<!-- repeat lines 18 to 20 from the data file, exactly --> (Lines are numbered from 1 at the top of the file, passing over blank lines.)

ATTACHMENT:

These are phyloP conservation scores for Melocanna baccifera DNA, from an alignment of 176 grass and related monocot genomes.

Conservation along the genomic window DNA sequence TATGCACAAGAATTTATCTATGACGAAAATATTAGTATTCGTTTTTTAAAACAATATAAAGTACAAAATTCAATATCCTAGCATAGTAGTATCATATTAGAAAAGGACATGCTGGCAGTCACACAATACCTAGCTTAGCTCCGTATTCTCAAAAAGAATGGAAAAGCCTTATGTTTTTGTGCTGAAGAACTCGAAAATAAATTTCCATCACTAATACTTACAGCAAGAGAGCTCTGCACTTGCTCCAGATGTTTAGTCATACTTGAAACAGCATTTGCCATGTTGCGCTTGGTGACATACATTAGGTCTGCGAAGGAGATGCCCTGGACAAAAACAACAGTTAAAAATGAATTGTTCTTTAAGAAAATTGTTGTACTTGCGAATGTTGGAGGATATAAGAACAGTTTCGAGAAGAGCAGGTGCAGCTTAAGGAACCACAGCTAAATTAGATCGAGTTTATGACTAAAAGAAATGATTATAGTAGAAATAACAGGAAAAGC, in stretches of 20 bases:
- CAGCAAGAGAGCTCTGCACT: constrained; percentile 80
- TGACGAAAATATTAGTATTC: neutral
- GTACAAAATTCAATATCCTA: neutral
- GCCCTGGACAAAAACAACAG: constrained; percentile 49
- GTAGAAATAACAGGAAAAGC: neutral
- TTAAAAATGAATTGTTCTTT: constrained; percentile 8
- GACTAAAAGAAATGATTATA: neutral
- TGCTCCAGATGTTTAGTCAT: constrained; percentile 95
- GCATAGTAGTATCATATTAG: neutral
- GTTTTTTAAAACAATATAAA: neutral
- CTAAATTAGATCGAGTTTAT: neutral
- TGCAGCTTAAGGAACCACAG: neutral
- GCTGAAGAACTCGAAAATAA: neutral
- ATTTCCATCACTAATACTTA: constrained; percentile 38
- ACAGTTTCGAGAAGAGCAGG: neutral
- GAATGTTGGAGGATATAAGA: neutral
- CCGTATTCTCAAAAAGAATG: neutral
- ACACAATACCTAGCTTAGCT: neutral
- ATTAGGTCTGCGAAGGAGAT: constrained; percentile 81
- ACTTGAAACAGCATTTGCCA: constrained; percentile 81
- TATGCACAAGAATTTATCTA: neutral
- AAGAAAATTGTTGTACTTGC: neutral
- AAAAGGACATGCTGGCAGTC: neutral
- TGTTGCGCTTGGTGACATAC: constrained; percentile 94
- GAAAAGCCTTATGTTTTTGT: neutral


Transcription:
- GAATGTTGGAGGATATAAGA: neutral
- CCGTATTCTCAAAAAGAATG: neutral
- ACACAATACCTAGCTTAGCT: neutral